Learn Sanskrit And So Much More With The FREE Yoga App - Yoga 108
By Stephanie Santos
Rajeev Ravindran created Yoga 108 in his spare time. Aside from a busy schedule as a software engineer, Raj carved out time to create a free app that teaches not only the correct pronunciation of Sanskrit, but sequences, yogic history and more. Born in India, Raj’s first yoga instruction was in his local ashram and it was life changing. The structure of daily meditation, yoga practice and selfless service opened his eyes to the potential of yoga to change lives. He wanted to give back, and bring consistency to his practice in the U.S. The creation of Yoga 108 was a work of love for the practice. Today Raj sits down with us to share its inception.
How did it all start?
When I am in the U.S. I have a regular Ashtanga practice. My teacher would ask me how to pronounce a Sanskrit word once in a while, as she knew that I knew the language. For example, when saying the Sanskrit word for ‘Childs pose’ many instructors will say ‘balasana’, this is commonly pronounced with a short first ‘a’. In Sanskrit ‘ba-la’ means strength, while ‘bA-la’ means child. A short first ‘a’ makes it a strength pose and not a ‘Childs Pose’. I envisioned this app to be used by anyone that wanted more information about the Sanskrit language, and to help with pronunciation. It can also be helpful for sequences, the app currently includes Ashtanga Yoga, Sivananda Yoga and Bikram Yoga. While I hope it is useful to all as an additional tool to enhance their practice, it’s still very important to me to step onto the mat without technology. No technology can replace the experience of in-class instruction.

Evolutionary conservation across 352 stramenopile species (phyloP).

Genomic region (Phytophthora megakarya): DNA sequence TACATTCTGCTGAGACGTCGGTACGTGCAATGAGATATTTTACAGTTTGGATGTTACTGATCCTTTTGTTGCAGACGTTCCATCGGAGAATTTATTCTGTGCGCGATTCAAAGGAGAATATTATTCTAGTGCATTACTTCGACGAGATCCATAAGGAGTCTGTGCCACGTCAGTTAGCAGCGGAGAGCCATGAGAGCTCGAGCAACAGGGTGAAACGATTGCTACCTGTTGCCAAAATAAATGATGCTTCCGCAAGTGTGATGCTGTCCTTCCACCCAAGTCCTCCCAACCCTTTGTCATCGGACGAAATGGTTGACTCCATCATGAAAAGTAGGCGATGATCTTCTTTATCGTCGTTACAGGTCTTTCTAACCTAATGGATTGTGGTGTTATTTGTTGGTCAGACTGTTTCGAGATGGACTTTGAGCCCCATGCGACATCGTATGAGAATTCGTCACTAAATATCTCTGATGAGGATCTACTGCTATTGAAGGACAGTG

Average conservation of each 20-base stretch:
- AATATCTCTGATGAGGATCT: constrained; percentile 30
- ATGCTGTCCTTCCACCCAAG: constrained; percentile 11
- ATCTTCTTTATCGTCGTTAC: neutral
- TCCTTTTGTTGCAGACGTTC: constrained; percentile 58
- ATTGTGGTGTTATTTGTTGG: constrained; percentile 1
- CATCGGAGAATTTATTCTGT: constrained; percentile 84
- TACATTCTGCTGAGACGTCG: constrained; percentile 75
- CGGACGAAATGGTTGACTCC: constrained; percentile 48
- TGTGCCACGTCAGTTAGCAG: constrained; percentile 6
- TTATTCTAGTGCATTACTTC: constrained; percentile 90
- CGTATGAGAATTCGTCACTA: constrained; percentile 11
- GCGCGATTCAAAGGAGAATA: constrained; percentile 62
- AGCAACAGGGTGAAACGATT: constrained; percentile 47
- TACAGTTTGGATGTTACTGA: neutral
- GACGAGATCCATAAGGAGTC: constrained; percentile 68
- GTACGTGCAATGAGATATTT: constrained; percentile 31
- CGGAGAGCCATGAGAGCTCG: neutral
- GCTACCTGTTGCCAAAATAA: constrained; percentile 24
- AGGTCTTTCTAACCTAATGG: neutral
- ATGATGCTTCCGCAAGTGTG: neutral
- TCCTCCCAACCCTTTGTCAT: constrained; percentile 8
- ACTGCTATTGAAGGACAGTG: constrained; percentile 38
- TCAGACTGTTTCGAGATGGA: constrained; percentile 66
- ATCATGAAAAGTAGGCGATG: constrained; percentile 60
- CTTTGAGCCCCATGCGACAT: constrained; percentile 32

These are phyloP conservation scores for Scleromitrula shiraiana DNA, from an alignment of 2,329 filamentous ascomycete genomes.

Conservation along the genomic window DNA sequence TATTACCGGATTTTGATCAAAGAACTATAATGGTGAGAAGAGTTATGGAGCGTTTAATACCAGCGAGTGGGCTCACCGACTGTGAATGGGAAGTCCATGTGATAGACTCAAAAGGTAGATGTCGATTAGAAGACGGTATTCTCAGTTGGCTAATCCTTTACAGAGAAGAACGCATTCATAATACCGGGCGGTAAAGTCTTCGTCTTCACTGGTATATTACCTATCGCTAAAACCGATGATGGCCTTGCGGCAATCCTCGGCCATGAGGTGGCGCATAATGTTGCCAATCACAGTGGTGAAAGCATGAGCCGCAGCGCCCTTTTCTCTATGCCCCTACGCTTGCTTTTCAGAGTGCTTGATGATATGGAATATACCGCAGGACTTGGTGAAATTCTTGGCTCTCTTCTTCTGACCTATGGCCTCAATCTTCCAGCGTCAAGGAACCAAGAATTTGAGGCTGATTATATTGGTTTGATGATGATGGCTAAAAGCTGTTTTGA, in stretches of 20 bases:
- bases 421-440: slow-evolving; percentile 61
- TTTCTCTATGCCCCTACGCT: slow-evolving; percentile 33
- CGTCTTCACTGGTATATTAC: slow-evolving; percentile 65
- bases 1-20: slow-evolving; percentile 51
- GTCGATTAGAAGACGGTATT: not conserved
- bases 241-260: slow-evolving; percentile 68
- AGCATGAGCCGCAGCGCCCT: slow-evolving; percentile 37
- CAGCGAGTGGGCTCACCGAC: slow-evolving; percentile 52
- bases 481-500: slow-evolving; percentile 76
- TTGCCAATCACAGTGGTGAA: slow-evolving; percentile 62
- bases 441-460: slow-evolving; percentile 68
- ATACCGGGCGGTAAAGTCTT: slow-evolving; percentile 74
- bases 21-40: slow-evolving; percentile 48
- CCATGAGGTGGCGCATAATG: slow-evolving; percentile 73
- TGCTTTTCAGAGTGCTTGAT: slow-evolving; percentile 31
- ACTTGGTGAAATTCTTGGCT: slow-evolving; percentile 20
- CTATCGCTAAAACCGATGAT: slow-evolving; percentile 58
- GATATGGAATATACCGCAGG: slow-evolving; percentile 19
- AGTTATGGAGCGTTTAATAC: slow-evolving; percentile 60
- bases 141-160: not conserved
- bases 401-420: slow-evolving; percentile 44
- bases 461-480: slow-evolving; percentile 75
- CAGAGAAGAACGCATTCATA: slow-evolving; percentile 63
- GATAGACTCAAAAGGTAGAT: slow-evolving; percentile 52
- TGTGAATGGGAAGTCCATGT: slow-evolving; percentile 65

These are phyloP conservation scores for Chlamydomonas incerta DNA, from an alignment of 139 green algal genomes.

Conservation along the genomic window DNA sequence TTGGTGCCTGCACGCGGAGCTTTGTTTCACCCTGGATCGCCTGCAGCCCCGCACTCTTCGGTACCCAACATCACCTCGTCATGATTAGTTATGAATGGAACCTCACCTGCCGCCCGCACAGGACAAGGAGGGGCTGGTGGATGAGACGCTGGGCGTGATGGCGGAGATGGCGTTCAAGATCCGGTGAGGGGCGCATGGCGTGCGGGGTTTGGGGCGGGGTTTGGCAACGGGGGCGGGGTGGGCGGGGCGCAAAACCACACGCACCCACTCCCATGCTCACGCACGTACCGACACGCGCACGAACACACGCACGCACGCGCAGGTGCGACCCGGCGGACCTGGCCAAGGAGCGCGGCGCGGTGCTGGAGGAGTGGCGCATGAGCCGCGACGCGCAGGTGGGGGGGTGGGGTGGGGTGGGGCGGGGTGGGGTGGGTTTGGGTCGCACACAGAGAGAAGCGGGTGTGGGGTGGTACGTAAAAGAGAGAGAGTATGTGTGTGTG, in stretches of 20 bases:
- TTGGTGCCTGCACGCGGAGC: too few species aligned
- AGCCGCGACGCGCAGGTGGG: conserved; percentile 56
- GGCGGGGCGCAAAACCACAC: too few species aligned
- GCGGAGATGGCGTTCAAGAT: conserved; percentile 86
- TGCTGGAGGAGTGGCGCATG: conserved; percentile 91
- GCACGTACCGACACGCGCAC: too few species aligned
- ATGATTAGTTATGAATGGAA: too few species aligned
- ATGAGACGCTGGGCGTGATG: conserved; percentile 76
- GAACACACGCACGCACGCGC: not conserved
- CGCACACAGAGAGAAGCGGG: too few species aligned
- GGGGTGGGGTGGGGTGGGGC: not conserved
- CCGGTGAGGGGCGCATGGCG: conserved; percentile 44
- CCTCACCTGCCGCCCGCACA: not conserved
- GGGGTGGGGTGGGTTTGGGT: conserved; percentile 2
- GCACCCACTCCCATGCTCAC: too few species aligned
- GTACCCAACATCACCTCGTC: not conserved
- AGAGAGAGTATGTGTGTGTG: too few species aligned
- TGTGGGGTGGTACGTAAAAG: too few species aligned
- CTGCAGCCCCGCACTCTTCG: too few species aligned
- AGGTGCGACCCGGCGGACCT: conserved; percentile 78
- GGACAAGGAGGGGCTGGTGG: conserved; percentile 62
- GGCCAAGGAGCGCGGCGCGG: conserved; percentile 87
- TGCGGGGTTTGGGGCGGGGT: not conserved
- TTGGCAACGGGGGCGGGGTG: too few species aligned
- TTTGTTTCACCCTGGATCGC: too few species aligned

What was the experience like creating Yoga 108?
I work as a software engineer, so this was not unfamiliar terrain, but I had never created an app before. It was a great way to be creative outside of my job. Working with the teachers for the sequences was great fun. The voice on the app is a friend of mine, it took a while to get everything right. I chose the name due to the significance of 108 in yoga (more about that here).
What is included on the Yoga 108 app?
The app includes a list of over 100 poses, in English and Sanskrit, allowing you to easily click between them for reference. There is even a feature to slow down the cadence of the speech to help with pronunciation. Users are able to swipe through the entire Ashtanga, Bikram and Sivananda series; the women demonstrating these poses are experienced practitioners and teachers. The app also includes study materials to broaden the context of the language for users. A sentence taken from “Sanskrit Made Simple – a study of asana names” written by Marie Roulleau & Gwynneth Powell is just one of the materials featured under 'Study' in the app;
"Sanskrit words are in fact like strings of pearls. For example, Urdhva Mukha Paschimottanasana has five words in it; Urdhva (upward); Mukha (Face); Paschima (West or backside of the body); Uttana (Intense); Asana (Pose). Learning to identify the smaller words within the long name makes it easier not only to recognize but also to start to pronounce."
Were there any new things that you learned based on user feedback?
I kept adding things based on the comments of the users. What started as an app for pronunciation now has poses, mantras, sequences, the study of Asana names and so much more. I get requests quite often for the second series of Ashtanga Yoga, so I might add that soon.
Will the app always be free?
Yes, it will always be free. It’s important to me to keep annoying ads off of the app and make it available to everyone. I feel like this is my contribution to the yoga community. When I get reviews from people telling me that the app really changed their practice, it’s all worth it.
What can we expect in the months to come?
I will continue to add new features as requests come in and time allows. This is a passion for me. I have another passion - dancing. Perhaps I’ll create another app for my other passion, tango!?